A day in the life of a GoogBit user in 2025

Let us fast forward to 2025, and spend a day in the life of Lila, a GoogBit user...

Key findings
  • GOOGLE wants to buy Fitbit, but what will this mean for our future? The company already has too much data about us all, and we don't want them to now grab our health data too. These sensitive data might be used to expand the tech ginat's digital dominance.
  • WE fast forward to a future where your data is constantly explited for profit.
  • YOU can join the 'NOT ON OUR WATCH!' campaign to stop the merger!
Long Read
GoogBit updating porn preferences

Monday, 16 June 2025

It’s 7:33 am. Lila’s GoogBit watch vibrates. “You got 6 hours and 57 minutes of sleep last night, including 2 hours and 12 minutes of deep sleep”, the watch reads. “In total, you tossed and turned for 15 minutes only”. Taking into account Lila’s online browsing activity, her sleep pattern, the recent disruptions in some of her other biorhythms, as well as her daily schedule, GoogBit watch has calculated the very best minute to wake her up.

GoogBit is the device Lila uses for just about everything these days – from payments at shops to public transport. Not so long ago, those devices used to be called Fitbit but hardly anyone remembers this name anymore. When Google purchased Fitbit five years ago, they turned it into GoogBit. Now everyone uses them. They are cheap and all you need to do is agree to a long and opaque privacy policy. But who has time for this nowadays? Lila does not.

"It’s 11.09am and time for your GP appointment. Last week, you looked up thrush symptoms. We have notified your doctor and health insurance company.” With cuts to healthcare services, carrying a GoogBit helps doctors keep track of their patients to minimise healthcare expenditure. With her GoogBit, Lila’s doctor can keep track of her healthy -and not so healthy- habits. Her data is uploaded to and stored in the Google Wellbeing Cloud, which your doctor and your health insurance can securely and easily access. It’s just between you, your doctor, your health insurance, Google, and its business partners.

While having lunch at work, Lila is listening to the Technology Pill. “It’s a GoogMatch!”, the GoogBit assistant whispers in Lila’s headphones. “Did you know there’ a bar close to your home where he goes every other Saturday with his friends?”. GoogMatch comes as part of Google’s family of apps; no need to even create an account. The app uses physical data from GoogBit, like heartbeat, sweat, muscle tensions and movement, to assess who Lila is really attracted to. Chances are the person she likes will also have a GoogBit and GoogMatch installed. No need for Lila to explain her sexual preferences, her browsing history says it all.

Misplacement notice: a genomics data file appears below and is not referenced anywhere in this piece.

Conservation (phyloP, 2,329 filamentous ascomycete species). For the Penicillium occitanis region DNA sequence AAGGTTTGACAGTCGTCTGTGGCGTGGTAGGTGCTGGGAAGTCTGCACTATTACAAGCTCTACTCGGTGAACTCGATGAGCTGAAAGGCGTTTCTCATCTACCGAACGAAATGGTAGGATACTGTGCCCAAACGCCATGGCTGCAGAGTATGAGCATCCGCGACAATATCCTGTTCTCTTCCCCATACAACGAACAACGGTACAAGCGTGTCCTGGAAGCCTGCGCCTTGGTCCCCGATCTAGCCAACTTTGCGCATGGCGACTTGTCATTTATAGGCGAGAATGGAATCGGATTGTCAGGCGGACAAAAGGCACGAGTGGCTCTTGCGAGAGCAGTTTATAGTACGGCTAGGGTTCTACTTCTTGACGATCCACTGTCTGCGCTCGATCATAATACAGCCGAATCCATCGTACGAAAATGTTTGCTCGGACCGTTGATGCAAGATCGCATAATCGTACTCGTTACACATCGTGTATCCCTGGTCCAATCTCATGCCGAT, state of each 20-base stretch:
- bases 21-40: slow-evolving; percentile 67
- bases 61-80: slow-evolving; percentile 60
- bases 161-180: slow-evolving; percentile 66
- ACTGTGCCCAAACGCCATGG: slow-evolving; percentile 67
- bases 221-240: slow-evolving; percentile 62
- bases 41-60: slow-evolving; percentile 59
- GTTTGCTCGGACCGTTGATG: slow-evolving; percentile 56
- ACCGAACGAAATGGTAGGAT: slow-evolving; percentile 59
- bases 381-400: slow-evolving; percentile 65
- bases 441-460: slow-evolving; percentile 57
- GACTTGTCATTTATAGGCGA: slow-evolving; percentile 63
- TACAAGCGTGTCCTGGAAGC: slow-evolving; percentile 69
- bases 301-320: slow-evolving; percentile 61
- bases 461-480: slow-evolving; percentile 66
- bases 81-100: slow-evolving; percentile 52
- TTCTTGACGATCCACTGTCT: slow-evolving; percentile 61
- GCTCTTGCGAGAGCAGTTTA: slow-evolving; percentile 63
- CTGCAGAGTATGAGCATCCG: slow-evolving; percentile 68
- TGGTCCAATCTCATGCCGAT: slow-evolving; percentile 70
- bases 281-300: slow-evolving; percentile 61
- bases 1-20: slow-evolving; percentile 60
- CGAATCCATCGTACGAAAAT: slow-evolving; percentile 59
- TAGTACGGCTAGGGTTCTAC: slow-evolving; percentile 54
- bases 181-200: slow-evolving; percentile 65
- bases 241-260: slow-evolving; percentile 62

In this case, it looks like Lila stands a chance with Dan, her new colleague who is just sitting across from her. But GoogBit’s suggestions don’t stop there. GoogBit, GoogMatch and every Google product interact with each other to ensure the match is successful. For example, GoogMatch uses consumption habits, browsing history and body interactions to build a profile of what users are partial to: dogs or cats? Beatles or Stones? Pizza or burgers? Muscle jocks or next-door geeks? At the same time, GoogBit combines emotional and location data to make sure that, before she goes to bed, Lila can have one more look at the ad for this new ride-sharing app that her colleagues were talking about during lunch time.

Its 6pm and Lila’s meeting friends after work. “Alcohol? Are you sure?” Just as Lila is about to pay for her drink using her GoogBit, the payment gets declined. “You have reached your weekly alcohol consumption limit!” GoogBit warns. “If you want to proceed with the payment you need to change your settings to increase your alcohol limits settings. Your health insurance company will get notified that your new limit is over the recommended daily alcohol intake. Shake your wrist to proceed anyway.”

Lila is finally home. GoogBit senses she might be stressed. “Coming up: comfort food and a 90s-feel-good pop playlist just for you.”

It’s almost 11pm. “Time to go to bed to reach your 8-hour of sleep target!”, says GoogBit. But Lila cannot hear it over the sound of her favourite playlist. It’s now past midnight and, although she is exhausted, she wants to finish the final chapter of The Testament. “Still awake?”, whispers GoogBit. Lila ignores it and continues reading. GoogBit interrupts her five minutes later: “Thinking about Dan? Would you like GoogBit Assistant to recommend underwear based on his preference profile?”.

In fact, Lila did briefly think about Dan. As the office manager, she is in charge of organising his birthday party and she has been constantly talking about it with her colleagues. She wonders why GoogBit is trying to set her up with her male colleague and present heteronarmative choices to her, when she's actually not into men at all...

“It looks like you are having trouble sleeping. You might want to try these sleeping pills that have helped in…”. Lila turns GoogBit off. “Enough, Google”, she says while going to bed. “Enough”.

Even if we are not Fitbit users, we all need to stop and think about the implications of this merger. There is a reason that our health data is subject to higher levels of protection - its intimate, reveals vast amounts about our everyday lives, and the potential consequences if exploited can be devastating. Google should be keeping its hands off our health data.

Whilst Lila's story is still fiction, big tech companies like Google are engaging in a race to the bottom to collect ever more data. Unless this is the dystopic future we want to see, we must act now.

Sign our letter to the European Commission, asking them to block the Google/Fitbit merger.

Let's tell Google, 'NOT ON OUR WATCH!'